‘I think heroic deeds were all conceived in the open air’

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Editor’s Note: In the spirit of Walt Whitman, the following editorial should be taken as a guideline on the use of executive sessions by our band councils, Cree Nation Government, Cree-owned businesses, Cree government commissions, boards or entities – as well as school and health boards. Our membership should hold their elected officials and publicly owned organizations to the standards listed below.

By Brian J. Hunhoff

The quote above is from Walt Whitman’s poem, “Song of the Open Road” – a cheerful 1856 tribute to freedom and the great outdoors. I’m confident Whitman would have approved use of his line to promote open, well-aired government. It’s unlikely the great poet favoured government secrecy and closed-door meetings. As he also wrote, “Out of the dark confinement, out from behind the screen!”

For today’s purposes, Whitman’s “screen” represents the executive session – a self-important term for a classic oxymoron: closed public meetings. Too many elected councils and boards seek every opportunity to meet out of sight of the public they serve. Some schedule executive sessions as a regular agenda item.

In most cases, executive sessions do not violate open meeting laws. The closed-door discussions are at times suggested or encouraged by an elected band’s or a board of directors’ legal counsel.

But legality and necessity are two different things. These are our Ten Commandments for Open Meetings:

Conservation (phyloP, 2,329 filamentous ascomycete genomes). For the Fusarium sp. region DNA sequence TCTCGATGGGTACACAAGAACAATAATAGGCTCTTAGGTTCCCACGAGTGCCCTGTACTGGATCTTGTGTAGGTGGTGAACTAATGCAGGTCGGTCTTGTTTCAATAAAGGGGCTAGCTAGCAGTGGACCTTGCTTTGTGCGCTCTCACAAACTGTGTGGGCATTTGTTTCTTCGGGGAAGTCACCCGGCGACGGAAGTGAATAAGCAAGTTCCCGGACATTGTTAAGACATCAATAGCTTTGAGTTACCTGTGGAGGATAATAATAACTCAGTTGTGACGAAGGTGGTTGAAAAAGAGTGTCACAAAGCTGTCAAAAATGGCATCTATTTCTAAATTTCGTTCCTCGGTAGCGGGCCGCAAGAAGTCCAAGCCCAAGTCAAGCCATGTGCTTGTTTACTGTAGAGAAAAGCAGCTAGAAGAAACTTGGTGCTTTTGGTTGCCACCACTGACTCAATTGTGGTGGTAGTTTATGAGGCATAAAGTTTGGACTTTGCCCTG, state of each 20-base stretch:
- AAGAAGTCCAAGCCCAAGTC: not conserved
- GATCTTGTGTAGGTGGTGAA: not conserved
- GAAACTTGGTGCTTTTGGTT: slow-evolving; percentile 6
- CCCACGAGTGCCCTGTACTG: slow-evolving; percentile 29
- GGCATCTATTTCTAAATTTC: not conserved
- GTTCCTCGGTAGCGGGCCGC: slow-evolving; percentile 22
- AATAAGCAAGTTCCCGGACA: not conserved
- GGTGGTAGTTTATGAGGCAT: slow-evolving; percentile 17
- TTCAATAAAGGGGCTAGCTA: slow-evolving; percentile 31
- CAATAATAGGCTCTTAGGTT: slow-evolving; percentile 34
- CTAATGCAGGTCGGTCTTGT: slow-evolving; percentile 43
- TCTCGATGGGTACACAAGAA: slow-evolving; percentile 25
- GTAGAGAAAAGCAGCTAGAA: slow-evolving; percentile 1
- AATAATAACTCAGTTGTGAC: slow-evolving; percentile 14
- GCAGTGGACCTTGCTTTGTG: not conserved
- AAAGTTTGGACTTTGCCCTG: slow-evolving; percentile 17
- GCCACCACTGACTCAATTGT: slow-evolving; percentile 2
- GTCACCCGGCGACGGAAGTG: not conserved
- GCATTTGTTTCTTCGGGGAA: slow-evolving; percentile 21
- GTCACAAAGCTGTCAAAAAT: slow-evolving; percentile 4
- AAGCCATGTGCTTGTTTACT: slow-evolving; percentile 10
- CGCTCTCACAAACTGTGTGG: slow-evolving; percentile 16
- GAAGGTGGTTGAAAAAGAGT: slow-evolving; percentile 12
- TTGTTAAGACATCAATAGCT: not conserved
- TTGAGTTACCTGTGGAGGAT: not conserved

1. Do not gather as a quorum outside of regular meetings, and do not hold special meetings without giving at least 30 days public notice.
  2. Do not habitually add last-minute items to the agenda, and do not act on anything not listed on the posted agenda.
  3. Do not abuse the litigation excuse for executive sessions to speculate about possible or imagined lawsuits.
  4. Do not abuse the personnel excuse for executive sessions to discuss policy issues. Example: Creating a new position or changing a department’s job descriptions are policy decisions and not appropriate topics for a closed meeting.
  5. Avoid the “negotiations” excuse to suddenly exclude the public from discussion of controversial issues.
  6. Do not allow executive session conversations to stray to other topics.
  7. Do not violate the spirit of the open meeting law with frequent phone, email or text dialogues with other members.
  8. Avoid whispering or passing notes at meetings. Tell members what you have to say out loud.
  9. Allow public input at every meeting. Include it on every agenda.
  10. Be as transparent as possible. Bring those financial documents to the meeting and make them public. We have a right to hold you accountable for your actions.

Ultimately, our representatives need to ask themselves, “Is it absolutely critical we discuss this privately?”

We appreciate our elected leaders and board members. They make tough decisions. They sometimes lose friends and make enemies. Their dedication to community is admirable. They often perform the “heroic deeds” Whitman celebrated in his poetry.

We simply ask elected and appointed officials to think twice before kicking the public out of public meetings.

Brian Hunhoff writes for the Yankton County Observer in Yankton, South Dakota.

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